What will the “winning” video streaming model look like?

Last month, YouTube TV rolled out its “streaming TV” service in five major US cities. Just before that, Comcast and Hulu announced their “streaming TV” services to join an increasingly crowded marketplace with industry heavyweights like AT&T (DirecTV Now), Dish (Sling TV) and Sony (PlayStation Vue). Despite the hype and the big brand names, success isn’t guaranteed for any of these services.

All of these new product offerings are essentially taking the traditional pay TV model that has been around for decades and making it available via the internet at a lower cost than their traditional TV counterparts. For the most part, reactions to these services have been mixed at best, which begs the question: Why aren’t these services knocking it out of the park?

StreamOn: Understanding the Streaming Video ConsumerSo far, each of these services are missing content and/or features that are deemed table stakes for any respectable cable TV service—some are missing local broadcasts for the majority of markets; others don’t provide any DVR capabilities; and many don’t even offer what is currently the #1 ranked broadcast network, CBS. Additionally, the quality of the service is far inferior to what pay TV customers are used to with their trusty coax television.

The current streaming video landscape reminds me a lot of the early days of digital music. The model of listening to songs on the radio and then purchasing the records at a record store initially evolved to internet radio stations and digital album downloads. The results left the customer yearning for more and content providers worried that they would not be compensated for their work.

Ultimately, the winning model in digital music was not one that simply replicated the old paradigm. Rather, the winner developed something new that met the needs of both the customer and the artists/publishers. With Apple Music and others, customers now have virtually endless libraries of music at their fingertips. Customers essentially rent access to treasure troves of music and are happy to pay $9.99/month for this benefit.

But, look what has happened to those companies that held tight to an outdated model. Pandora, who was the biggest name in streaming audio, now finds its stock down 75%. And Apple, Google, Amazon and others who focused on filling unmet needs are raking in the profits.

The streaming video providers need to consider this history. Successful tech and telecom companies need to build innovative solutions that meet the needs of their customers and the content providers. Such innovation will not happen until providers take a step back and fully understand customers’ unmet needs. Failure to do so will inevitably result in failed models and loss of both market share and market cap.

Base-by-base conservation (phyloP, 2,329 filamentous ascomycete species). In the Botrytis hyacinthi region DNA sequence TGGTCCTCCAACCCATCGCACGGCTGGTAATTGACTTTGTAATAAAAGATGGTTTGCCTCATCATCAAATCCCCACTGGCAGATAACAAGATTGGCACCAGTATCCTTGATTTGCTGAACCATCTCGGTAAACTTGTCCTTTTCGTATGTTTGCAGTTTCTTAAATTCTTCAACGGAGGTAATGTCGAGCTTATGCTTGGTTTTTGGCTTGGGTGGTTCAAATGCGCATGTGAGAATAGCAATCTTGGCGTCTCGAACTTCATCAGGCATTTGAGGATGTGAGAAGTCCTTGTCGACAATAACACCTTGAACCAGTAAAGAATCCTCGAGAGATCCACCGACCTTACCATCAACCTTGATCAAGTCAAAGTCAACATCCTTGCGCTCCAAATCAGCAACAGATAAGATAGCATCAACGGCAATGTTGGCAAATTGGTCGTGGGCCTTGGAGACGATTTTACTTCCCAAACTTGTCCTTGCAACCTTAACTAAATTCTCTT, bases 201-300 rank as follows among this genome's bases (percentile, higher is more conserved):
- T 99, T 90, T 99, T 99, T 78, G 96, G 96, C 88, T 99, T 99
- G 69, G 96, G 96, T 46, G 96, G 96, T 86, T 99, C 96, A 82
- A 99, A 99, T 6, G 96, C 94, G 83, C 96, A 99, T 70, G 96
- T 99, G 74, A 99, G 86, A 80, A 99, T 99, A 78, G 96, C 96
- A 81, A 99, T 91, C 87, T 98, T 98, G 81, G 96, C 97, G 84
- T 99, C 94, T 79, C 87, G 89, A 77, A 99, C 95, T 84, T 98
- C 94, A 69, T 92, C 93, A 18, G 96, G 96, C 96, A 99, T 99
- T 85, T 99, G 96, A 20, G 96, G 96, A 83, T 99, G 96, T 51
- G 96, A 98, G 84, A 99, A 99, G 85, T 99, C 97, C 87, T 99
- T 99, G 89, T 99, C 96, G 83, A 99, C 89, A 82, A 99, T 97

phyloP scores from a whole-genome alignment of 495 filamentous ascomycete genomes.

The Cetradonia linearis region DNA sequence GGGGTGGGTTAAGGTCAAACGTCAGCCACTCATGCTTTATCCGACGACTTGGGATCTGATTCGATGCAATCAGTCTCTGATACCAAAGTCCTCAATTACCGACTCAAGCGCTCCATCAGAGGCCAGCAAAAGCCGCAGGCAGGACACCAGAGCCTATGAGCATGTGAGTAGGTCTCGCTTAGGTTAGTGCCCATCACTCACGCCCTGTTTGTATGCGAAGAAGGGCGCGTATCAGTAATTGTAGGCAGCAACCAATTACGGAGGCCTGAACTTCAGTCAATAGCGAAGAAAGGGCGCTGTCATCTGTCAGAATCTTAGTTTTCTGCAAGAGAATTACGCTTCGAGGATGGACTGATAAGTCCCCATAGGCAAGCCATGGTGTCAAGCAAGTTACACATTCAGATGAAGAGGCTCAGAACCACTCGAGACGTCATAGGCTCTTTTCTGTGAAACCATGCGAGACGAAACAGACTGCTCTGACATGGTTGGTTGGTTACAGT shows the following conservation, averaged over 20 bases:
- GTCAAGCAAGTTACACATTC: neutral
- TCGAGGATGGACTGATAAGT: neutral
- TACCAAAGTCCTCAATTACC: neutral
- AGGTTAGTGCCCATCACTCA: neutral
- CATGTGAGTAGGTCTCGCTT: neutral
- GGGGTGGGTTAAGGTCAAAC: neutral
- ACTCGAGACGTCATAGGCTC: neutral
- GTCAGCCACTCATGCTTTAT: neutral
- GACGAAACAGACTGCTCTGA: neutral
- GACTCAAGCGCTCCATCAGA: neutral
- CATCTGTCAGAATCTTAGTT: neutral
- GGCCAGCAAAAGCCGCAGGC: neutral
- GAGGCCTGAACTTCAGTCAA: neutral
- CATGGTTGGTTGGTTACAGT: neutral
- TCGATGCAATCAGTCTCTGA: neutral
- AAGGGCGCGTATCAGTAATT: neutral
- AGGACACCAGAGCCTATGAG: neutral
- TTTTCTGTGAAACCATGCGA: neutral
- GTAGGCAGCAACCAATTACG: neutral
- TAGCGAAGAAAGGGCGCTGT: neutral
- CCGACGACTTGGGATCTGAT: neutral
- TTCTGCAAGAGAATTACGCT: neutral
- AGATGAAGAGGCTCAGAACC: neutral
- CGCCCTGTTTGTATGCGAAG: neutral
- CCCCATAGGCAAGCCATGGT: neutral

To learn how we help brands identify unmet video consumer needs, email me or call 404.601-9561. We are about to launch our new StreamOn™ video streaming research and would love to have you join us. Participating brands will get a competitive advantage by thoroughly understanding the needs and motivations of today’s video consumer. Learn more.

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This entry was posted in Product Development, Technology, Telecommunications and tagged , , , , , , by Greg Mishkin. Bookmark the permalink.
Greg Mishkin

About Greg Mishkin

Greg is a vice president in the Telecommunications Division but works across all divisions and is in high demand as a speaker and author in the market research and telecom fields. Greg's responsibilities include managing and growing key client relationships while maintaining a special focus on the integration of large-scale behavioral data with Market Strategies’ traditional market research solutions. He is known for turning extremely complex data into actionable insights and turning data into competitive advantages for his clients. Currently, he has four patents related to data-focused market research methodologies. Greg earned a master’s degree in business administration from Kennesaw State University in Kennesaw, GA; a master’s degree in clinical psychology from University of Hartford in Hartford, CT and a bachelor’s degree in psychology from Union College in Schenectady, NY. When not on the road for work, Greg can usually be found chasing after his 17-year-old twins to their respective musical theatre performances, symphony rehearsals, piano competitions or various other performing arts activities that are invariably too far from home.

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